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We Need to Prepare for Climate-Related Migration Now

Climate change displaces people through immediate disasters like hurricanes and slow-onset disasters like drought and famine. Two disaster and land rights experts offer four recommendations for policymakers to prepare for a future of climate-related migration.

Written by Ashley Toombs, Jennifer Duncan Published on Read time Approx. 3 minutes
The Los Laureles dam and Concepcion reservoir supply more than 1 million people in Tegucigalpa, the Honduran capital, with drinkable water. High temperatures and deforestation have reduced water levels at Los Laureles and Concepcion to 50 percent of their capacity, which will soon cause water rationing in Tegucigalpa. AFP/Orlando SIERRA

The theme of this year’s World Environment Day is connecting people to nature. There is no greater example of that connection than climate change-related displacement caused by slow-onset disasters.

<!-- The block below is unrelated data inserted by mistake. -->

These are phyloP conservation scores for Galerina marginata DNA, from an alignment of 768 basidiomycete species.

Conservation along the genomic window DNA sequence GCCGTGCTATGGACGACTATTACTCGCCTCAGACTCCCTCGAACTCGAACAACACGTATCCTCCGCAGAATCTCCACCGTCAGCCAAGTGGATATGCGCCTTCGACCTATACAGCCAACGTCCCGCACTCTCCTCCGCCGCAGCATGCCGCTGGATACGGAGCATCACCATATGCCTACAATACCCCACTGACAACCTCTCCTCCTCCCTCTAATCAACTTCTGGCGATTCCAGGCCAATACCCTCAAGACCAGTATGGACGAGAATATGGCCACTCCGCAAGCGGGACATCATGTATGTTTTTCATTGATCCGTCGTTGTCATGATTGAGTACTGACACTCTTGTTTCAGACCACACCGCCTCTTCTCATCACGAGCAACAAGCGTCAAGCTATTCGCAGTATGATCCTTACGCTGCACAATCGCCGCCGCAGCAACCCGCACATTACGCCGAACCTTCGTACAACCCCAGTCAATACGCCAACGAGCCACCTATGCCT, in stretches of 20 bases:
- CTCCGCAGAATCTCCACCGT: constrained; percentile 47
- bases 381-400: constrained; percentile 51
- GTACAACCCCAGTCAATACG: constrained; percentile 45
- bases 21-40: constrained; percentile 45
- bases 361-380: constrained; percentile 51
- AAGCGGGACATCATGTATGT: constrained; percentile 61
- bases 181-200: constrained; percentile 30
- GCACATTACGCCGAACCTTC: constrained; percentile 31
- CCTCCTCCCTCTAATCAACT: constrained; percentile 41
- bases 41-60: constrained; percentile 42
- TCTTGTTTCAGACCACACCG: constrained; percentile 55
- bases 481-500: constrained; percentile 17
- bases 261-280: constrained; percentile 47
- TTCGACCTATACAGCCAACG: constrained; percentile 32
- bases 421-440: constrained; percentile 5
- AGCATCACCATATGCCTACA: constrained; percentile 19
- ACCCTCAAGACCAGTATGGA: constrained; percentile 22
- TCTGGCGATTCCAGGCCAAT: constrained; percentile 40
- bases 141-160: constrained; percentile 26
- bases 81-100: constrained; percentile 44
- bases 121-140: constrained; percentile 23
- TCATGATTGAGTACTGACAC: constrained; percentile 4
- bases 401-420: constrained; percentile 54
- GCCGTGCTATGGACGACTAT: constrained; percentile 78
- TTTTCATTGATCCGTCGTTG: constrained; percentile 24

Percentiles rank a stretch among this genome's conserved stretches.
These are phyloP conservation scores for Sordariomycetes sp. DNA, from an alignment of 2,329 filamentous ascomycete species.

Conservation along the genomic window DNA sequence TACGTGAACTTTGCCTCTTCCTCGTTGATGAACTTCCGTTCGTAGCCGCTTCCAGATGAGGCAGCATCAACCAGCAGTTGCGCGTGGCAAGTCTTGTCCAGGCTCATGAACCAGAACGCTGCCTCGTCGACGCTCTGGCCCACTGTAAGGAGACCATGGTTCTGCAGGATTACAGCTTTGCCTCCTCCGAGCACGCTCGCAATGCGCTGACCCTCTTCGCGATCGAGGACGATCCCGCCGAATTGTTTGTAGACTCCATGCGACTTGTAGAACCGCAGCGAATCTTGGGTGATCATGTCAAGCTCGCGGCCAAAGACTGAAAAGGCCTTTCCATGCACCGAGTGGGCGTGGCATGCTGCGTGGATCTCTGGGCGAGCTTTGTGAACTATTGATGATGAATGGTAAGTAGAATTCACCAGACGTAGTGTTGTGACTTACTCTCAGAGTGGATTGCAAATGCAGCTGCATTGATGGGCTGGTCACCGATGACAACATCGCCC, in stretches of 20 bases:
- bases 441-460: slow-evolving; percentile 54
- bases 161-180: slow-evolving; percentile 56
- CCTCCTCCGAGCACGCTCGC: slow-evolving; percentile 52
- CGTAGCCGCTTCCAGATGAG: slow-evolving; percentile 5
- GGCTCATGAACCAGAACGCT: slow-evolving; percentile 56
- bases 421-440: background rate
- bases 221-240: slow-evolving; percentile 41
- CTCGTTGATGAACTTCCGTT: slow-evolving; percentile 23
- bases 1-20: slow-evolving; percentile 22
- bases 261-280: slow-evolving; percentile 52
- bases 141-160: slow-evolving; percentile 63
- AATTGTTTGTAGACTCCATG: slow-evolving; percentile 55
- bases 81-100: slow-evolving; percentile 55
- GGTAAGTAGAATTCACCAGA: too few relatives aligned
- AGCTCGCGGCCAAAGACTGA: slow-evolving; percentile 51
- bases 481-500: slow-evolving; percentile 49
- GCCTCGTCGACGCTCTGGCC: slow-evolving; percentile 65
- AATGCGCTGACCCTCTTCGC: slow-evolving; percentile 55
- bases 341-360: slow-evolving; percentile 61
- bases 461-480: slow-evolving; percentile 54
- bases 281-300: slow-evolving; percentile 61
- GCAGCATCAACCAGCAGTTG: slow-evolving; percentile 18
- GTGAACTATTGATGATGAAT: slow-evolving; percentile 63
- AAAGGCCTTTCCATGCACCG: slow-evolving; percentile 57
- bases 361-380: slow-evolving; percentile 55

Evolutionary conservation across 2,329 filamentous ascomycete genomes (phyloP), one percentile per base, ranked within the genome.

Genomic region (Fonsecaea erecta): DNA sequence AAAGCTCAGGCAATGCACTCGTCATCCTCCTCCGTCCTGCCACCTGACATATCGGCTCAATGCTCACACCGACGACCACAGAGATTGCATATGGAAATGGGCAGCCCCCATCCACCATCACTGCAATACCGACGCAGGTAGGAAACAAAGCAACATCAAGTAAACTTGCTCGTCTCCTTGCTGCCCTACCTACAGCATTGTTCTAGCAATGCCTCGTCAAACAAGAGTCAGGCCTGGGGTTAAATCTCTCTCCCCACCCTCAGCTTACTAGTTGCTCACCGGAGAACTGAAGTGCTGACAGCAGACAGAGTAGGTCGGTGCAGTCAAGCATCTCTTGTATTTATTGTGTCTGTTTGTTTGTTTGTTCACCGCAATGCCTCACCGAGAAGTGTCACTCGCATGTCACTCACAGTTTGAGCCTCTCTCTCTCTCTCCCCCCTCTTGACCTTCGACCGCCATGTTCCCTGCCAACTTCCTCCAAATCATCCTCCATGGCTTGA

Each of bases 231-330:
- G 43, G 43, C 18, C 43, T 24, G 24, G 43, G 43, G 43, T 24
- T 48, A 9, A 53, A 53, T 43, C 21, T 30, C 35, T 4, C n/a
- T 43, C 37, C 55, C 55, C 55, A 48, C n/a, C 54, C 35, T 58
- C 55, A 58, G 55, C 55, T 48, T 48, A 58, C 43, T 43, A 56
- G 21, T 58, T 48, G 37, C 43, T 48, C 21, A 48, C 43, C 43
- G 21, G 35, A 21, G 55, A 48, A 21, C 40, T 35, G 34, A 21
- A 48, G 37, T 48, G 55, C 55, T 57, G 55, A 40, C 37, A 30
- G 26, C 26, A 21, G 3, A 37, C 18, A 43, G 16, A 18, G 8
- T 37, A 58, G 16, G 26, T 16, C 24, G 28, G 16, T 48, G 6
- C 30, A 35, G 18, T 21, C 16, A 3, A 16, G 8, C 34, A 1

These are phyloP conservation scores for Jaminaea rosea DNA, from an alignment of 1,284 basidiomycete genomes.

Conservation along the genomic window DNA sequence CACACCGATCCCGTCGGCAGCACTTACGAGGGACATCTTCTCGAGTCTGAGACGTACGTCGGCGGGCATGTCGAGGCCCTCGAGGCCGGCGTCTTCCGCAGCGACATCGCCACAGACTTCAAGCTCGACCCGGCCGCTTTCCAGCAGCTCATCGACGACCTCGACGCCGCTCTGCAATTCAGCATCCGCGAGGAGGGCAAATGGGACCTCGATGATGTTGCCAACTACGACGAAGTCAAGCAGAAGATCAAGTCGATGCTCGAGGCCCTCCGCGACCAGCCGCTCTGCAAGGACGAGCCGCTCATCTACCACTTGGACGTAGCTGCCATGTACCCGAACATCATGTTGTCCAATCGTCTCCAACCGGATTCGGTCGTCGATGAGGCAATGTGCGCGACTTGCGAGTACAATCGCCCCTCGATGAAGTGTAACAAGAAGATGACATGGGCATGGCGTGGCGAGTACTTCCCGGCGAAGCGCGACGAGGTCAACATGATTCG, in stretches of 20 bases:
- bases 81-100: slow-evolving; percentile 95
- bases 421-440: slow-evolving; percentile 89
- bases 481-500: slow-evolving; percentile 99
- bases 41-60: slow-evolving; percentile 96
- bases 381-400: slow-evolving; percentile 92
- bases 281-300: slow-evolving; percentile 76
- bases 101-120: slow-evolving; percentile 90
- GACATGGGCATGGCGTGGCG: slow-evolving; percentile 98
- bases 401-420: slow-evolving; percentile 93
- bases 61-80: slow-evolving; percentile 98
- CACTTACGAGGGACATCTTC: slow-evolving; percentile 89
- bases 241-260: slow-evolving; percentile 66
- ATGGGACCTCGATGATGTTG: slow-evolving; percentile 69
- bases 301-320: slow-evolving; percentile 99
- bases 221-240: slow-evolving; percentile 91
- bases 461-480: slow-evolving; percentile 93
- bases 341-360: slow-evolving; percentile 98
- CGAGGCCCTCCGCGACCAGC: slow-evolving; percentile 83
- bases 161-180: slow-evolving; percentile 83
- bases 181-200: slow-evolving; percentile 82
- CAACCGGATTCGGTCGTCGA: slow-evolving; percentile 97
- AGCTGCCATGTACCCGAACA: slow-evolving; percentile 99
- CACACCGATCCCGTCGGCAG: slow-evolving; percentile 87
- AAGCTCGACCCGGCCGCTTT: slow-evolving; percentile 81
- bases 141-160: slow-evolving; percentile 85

The world will see more frequent and more devastating natural disasters as the effects of climate change intensify. This includes both rapid-onset disasters, such as hurricanes, and slow-onset disasters such as long-term droughts and famines. Slow-onset climate change impacts are often not apparent until it is too late, and they will increasingly disrupt the lives of rural people in the global south, especially the poor, women and children.